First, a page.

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Sam sighed, balancing three cups of coffee on a tray. She pulled the tent flap aside and entered.
The archeology tent. She glanced around. Not much different from the other scientist’s tents except this one looked more disorderly.
Daniel Jackson lifted his head. “Hey.” His lips tugged into a smile.
“Hi. Sorry, I didn’t mean to disturb you.”
“You’re not. Come in.”
Sam walked along a narrow path not covered in files or artifacts of sorts.
The entire tent was stacked with books, some lying on the ground or on boxes, others standing on boards and planks that formed makeshift bookshelves. Papers, artifacts and even more books covered the large wooden table in the middle of the tent.
How could anybody know where to find anything in this chaos? She raised her eyebrows at him. “So this is where you hide out when you’re not at the food stand.”
Daniel grinned. “Yes, this is where I work. Do you need help with something?”
“No. I just…” She sighed and held up the tray. “Coffee?”
“Thanks.” Daniel winced. “McKay’s still using you as his personal waitress, huh?”
Sam stared at him. Great. Personal waitress. So it had already made its round at camp.
He chuckled. “People talk. You’ll get used to it.” He turned with part of an artifact in his hand to get an open book from a nearby box, and compared it to something in the book.
She put one of the cups on his desk, then sat down on one of the boxes that didn’t have books lying on it. She’d better not touch anything. From the looks of it, Daniel had his own system in the chaos, and she didn’t want to mess up his work.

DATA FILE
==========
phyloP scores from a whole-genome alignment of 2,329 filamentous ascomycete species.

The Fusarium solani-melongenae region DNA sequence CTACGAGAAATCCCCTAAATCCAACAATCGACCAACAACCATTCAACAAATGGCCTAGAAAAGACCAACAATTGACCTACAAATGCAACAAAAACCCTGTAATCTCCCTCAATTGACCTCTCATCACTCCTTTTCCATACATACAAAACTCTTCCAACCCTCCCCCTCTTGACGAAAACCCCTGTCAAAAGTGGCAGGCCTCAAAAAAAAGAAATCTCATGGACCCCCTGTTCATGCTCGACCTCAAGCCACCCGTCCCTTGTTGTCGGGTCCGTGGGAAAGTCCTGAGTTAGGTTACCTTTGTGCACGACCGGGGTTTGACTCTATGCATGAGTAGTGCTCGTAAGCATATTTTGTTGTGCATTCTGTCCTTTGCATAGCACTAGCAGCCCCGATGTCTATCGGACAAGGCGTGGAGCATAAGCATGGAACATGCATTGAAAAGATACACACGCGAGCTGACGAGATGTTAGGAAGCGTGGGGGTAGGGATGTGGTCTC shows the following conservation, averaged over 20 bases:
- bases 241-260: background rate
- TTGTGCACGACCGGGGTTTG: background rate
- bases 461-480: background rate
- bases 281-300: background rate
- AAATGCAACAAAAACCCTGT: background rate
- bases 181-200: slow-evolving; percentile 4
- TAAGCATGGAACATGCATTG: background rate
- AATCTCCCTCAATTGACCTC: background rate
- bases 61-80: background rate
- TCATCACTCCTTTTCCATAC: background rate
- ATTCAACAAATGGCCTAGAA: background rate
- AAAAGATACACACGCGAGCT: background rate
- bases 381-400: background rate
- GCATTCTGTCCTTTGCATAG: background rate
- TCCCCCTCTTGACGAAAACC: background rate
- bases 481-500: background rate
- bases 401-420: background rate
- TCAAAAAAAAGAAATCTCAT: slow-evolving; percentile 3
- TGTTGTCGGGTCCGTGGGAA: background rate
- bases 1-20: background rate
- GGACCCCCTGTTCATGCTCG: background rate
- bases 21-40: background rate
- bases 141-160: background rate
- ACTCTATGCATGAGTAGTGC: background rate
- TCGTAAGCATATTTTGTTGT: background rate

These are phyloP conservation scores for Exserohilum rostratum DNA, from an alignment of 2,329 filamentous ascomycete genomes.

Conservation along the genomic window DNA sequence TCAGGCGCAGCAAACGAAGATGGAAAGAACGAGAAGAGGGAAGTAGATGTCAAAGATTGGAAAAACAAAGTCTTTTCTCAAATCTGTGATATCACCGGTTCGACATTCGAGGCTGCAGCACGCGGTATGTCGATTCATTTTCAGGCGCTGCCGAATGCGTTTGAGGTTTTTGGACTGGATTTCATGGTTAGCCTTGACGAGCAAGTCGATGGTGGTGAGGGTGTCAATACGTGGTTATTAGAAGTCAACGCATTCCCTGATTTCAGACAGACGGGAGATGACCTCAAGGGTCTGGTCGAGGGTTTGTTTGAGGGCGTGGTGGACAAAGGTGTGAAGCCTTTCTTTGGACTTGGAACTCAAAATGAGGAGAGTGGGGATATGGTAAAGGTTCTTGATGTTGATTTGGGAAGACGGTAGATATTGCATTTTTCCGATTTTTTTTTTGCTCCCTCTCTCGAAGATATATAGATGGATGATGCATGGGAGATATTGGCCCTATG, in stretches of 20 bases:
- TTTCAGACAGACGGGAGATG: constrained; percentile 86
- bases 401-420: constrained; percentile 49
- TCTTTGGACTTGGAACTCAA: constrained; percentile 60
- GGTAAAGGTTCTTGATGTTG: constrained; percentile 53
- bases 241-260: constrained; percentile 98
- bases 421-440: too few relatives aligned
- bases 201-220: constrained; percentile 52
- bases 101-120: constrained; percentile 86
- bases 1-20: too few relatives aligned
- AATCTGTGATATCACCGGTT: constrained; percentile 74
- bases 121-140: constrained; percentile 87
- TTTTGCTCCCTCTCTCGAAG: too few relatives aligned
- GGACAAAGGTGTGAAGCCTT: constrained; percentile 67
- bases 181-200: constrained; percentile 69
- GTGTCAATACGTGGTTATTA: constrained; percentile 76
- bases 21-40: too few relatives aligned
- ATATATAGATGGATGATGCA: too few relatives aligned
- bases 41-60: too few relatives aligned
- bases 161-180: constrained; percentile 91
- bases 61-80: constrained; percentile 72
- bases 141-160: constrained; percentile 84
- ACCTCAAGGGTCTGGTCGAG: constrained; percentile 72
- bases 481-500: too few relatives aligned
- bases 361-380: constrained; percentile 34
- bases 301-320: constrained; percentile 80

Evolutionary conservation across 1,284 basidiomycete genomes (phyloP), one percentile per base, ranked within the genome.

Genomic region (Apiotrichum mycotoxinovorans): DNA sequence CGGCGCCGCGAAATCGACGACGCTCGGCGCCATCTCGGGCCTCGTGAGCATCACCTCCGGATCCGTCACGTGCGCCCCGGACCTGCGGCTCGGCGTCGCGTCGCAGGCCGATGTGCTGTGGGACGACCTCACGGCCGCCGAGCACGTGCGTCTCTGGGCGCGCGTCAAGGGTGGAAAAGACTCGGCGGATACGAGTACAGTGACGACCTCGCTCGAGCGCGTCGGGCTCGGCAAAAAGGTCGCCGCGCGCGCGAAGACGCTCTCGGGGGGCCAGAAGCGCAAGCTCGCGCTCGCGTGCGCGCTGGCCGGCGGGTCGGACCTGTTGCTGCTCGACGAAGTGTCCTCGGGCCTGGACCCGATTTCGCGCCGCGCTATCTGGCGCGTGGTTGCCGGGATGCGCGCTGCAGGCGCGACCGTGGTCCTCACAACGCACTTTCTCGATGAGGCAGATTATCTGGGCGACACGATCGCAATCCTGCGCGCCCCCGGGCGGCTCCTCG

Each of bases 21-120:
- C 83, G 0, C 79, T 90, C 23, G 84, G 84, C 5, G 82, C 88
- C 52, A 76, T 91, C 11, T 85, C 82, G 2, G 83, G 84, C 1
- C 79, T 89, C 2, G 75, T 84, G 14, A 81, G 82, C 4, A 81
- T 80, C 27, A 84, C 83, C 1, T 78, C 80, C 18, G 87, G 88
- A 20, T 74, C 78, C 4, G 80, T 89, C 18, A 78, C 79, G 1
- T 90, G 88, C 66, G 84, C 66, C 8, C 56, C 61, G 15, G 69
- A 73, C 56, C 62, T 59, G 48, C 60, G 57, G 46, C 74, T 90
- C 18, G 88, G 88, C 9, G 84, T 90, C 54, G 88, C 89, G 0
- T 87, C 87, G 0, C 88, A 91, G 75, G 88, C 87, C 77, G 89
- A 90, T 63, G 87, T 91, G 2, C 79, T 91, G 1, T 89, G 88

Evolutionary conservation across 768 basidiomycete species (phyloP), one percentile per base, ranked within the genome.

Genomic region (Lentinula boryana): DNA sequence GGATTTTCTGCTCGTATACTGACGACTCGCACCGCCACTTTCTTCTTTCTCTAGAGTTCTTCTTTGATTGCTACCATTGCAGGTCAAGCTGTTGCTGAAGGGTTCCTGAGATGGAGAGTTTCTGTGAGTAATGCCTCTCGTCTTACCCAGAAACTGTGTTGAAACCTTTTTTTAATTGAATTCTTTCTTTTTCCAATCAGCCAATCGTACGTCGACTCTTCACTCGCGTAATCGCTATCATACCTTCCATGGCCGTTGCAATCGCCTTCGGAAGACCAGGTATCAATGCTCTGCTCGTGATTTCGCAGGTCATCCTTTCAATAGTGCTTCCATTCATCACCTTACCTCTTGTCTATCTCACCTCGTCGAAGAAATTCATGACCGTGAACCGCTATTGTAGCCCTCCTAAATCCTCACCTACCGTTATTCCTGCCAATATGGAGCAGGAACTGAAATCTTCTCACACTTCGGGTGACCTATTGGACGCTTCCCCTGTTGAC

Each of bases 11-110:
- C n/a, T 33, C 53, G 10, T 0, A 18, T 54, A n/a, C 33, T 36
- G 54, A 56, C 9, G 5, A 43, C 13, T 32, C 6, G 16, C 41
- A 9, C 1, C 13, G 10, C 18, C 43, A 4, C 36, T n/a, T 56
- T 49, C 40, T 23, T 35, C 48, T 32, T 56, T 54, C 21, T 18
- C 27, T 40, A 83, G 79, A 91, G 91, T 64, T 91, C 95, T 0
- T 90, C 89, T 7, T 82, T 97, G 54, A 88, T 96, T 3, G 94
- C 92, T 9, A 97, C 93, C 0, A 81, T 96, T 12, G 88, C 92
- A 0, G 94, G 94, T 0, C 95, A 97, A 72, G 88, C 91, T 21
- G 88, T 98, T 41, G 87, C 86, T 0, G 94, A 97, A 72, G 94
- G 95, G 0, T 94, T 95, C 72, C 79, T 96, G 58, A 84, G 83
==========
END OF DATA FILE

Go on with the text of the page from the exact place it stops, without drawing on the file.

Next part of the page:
“McKay thinks I’m too stupid to help him.”
“Yeah.” Daniel released an exasperated breath. “Sorry. You’ll get used to him after a while. He thinks everybody’s too stupid to help him. He’s insufferable, but he’s also pretty much a genius, which is why Jack doesn’t even bother to discuss it with him.”
Sam put the tray down. “I just wish he’d share some of his knowledge. The colonel ordered me to brush up on my knowledge of Stargate technology, but McKay won’t even let me get close to anything related to it.”
“Here’s a thought.” Daniel’s face brightened. “I’ve been asking McKay to help me with some artifacts for weeks, but he doesn’t have time. Maybe you could do that.”
Sam’s pulse sped up. Finally something other than carrying around coffee. “I’d love to.”
“But we’d need to finish the categorizations first. All these boxes in the corner there hold artifacts that need to be classified, labeled and catalogued. There are tags over there and somewhere here…” He searched between the papers on his desk. “Ah, here are the pre-printed lists. Just fill them in, and then tag the artifact with the number in the row on the list, so we can find it again later on.” He winced. “I know it’s not exactly complex science.”
“I’ll do it. It’s better than making coffee all day.” Sam grinned at him, taking the lists and the pen he handed her. “Thanks Daniel.”
He returned her smile. “No problem. Once we’re done with that, we can go through the artifacts.”
Sam went to work. Finally, for the first time in three days, she was doing something useful.
“What do you think it does?” Sam leaned in close to look through the magnifying glass.